My inspiration for the making of marinated red onions originates from the famous Venetian recipe ‘Sarde al Saor’. The traditional recipe for ‘sarde’ is made of a combination fried sardines in a bath of onions marinated in vinegar. Wandering through the streets of Venice, one will invariably find simple white ceramic platters filled with this combination of ingredients, set on buffet tables and bar counters, ready to be served with a glass of cold white wine. An Italian won’t mind the relatively colorless appearance of white onions on fried fish, served at room temperature on a credenza table top. Living far north of Venice, I found that my guests were reluctant to eat fried sardines, let alone white onions in vinegar. Thus the study of marinated onions that ultimately led to the simple recipe that follows.
- three red onions of approximately 500 grams in weight
- a portion of honey white wine vinegar
Heat the vinegar gently to a slow simmer. Meanwhile peel the onions and cut them in half. Slice the onions evenly lengthwise, and cut them into a nice evenly sized dice. Put the onions into the simmering vinegar and cook them for 4 minutes, stirring occasionally. The onions will turn bright purple. Drain the onions while they still have a crunch, saving the vinegar in a bowl. Let the onions cool before putting them into a clean glass jar with a lid. Save the equally purple vinegar in a separate bottle once cooled. The marinated red onions can be saved in the refrigerator for up to ten days. The red onion vinegar keeps well for two weeks.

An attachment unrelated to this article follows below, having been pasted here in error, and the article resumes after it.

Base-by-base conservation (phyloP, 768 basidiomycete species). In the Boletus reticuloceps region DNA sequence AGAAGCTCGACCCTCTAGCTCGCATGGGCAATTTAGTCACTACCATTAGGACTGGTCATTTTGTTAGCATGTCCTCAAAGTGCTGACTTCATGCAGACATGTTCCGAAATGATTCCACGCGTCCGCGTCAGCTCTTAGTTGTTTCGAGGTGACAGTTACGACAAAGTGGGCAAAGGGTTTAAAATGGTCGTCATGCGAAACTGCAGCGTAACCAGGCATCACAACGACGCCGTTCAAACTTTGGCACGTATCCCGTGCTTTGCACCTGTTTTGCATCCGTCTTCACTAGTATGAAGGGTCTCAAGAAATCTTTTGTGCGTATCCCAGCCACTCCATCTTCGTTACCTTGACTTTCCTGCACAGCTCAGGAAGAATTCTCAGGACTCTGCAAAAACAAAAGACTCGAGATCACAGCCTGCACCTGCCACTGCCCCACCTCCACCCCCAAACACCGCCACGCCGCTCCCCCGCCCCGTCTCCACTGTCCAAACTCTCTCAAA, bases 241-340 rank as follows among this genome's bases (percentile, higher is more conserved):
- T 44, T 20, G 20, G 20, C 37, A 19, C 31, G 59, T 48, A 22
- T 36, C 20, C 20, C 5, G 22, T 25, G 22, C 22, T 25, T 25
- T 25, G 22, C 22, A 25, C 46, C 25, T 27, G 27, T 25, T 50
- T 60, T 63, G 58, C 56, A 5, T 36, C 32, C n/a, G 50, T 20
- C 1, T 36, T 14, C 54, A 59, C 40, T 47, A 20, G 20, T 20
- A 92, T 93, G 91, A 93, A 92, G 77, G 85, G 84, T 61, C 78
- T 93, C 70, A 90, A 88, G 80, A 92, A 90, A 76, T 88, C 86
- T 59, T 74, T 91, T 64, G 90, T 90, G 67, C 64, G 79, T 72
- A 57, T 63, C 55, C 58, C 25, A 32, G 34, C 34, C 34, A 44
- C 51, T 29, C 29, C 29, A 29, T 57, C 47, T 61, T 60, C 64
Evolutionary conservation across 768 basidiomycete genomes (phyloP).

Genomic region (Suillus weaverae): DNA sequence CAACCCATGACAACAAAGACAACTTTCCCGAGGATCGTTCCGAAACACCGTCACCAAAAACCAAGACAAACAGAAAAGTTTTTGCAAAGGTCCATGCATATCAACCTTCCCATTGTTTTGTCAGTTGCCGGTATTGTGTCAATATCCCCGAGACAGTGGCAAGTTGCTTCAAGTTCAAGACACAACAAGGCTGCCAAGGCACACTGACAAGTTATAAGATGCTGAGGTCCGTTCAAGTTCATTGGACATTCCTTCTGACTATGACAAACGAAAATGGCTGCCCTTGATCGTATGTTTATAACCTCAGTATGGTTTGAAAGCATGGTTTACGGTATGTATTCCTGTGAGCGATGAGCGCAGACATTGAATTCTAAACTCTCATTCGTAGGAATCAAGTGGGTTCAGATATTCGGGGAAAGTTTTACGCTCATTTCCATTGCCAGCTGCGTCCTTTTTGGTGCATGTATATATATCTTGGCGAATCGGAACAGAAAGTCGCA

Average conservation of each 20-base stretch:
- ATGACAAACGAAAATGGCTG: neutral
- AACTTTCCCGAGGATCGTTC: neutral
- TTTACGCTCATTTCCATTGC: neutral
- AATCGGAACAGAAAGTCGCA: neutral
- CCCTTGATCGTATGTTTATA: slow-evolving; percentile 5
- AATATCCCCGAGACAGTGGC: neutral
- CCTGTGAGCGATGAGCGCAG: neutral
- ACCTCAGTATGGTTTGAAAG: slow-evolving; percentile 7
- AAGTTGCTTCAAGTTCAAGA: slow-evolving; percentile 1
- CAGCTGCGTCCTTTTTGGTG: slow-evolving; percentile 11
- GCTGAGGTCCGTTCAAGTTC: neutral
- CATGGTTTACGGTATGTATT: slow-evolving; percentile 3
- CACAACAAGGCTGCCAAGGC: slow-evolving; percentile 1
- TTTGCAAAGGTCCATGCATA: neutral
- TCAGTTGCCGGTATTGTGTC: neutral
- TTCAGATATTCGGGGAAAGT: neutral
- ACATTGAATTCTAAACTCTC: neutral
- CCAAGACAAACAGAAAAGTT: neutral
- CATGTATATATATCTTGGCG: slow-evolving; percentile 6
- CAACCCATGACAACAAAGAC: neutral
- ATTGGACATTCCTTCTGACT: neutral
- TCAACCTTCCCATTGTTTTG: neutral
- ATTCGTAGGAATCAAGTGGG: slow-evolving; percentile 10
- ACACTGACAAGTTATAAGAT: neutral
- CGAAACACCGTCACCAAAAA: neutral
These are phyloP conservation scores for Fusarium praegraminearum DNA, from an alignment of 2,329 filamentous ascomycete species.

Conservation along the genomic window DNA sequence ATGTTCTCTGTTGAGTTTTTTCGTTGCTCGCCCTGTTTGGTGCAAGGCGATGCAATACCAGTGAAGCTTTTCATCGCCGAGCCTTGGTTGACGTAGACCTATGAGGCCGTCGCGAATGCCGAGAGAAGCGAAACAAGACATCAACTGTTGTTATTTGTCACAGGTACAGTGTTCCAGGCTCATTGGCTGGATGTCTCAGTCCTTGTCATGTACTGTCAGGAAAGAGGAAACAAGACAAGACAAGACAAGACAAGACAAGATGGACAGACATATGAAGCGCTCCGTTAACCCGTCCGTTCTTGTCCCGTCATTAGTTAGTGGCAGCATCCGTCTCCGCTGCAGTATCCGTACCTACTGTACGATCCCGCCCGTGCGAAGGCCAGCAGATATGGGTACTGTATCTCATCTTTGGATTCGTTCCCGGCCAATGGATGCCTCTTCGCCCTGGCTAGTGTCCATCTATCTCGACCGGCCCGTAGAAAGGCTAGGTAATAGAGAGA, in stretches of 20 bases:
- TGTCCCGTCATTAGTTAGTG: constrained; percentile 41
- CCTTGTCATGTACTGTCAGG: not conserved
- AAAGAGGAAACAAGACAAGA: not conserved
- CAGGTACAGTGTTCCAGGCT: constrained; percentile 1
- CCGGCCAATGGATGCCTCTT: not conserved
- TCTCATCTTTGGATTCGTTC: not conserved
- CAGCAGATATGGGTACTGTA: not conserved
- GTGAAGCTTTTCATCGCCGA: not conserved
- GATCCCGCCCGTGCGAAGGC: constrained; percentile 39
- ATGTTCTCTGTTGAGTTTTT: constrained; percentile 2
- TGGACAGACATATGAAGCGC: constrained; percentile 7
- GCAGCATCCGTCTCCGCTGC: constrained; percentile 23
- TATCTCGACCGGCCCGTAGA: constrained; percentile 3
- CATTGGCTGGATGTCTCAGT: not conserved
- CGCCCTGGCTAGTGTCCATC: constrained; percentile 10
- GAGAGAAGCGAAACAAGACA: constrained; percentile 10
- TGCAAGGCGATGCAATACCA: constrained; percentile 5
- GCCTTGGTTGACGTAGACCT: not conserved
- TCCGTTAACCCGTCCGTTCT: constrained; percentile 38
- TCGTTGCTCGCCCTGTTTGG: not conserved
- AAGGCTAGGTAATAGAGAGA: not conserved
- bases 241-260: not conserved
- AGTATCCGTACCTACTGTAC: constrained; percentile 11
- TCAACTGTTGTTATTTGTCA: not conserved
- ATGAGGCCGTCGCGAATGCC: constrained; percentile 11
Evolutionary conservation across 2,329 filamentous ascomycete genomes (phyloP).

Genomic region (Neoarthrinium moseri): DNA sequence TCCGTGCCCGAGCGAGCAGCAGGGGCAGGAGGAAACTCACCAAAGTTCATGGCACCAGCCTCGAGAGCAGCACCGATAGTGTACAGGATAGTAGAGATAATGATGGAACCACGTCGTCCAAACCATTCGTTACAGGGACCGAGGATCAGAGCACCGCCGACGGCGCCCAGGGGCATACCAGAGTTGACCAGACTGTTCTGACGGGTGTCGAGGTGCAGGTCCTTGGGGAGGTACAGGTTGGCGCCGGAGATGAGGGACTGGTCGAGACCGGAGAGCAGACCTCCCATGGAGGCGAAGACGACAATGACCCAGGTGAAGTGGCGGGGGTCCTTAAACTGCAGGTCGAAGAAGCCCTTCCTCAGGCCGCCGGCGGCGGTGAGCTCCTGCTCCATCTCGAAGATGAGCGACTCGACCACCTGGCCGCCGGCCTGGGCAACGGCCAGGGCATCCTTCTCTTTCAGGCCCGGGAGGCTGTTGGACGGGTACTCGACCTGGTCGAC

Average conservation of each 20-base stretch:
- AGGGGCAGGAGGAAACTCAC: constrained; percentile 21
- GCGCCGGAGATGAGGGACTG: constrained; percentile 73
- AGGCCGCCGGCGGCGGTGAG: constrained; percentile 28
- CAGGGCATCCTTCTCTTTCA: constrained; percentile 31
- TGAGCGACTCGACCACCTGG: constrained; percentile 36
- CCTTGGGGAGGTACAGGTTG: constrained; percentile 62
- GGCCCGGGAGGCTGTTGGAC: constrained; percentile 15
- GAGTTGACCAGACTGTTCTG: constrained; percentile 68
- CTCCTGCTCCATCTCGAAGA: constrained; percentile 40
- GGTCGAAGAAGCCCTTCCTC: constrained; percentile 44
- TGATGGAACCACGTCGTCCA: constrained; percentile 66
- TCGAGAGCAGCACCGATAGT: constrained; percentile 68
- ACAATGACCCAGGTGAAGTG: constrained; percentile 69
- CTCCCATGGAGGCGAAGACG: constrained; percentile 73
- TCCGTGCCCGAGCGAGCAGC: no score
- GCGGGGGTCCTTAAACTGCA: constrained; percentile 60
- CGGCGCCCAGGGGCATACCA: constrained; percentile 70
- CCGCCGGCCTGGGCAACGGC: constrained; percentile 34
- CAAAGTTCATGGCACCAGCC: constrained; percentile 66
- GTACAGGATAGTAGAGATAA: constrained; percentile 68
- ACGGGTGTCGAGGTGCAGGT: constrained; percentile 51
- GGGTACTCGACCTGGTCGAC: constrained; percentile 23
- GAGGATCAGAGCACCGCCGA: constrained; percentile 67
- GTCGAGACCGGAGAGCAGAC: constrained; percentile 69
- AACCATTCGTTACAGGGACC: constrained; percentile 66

♦ Suggested combinations
Serve the red marinated onions with fresh oysters. Stir them through smoked trout or mackerel, in combination with a mayonnaise made with lime juice and olive oil. Scatter the marinated onions through a salad of escarole and sliced red peppers dressed with olive oil, or sprinkle them over your next homemade pizza.
Use the purple red onion vinegar to make a dressing with truffle olive oil, measuring equal amounts of oil and vinegar to taste. Add a boiled egg, perfectly cooked in ten minutes, dicing it into the dressing along with a handful of chopped flat leaf parsley and some ground pepper to taste. Toss the dressing over slivers of fresh white fennel.
Styling by Terri and photography by Sanne Couprie, 2011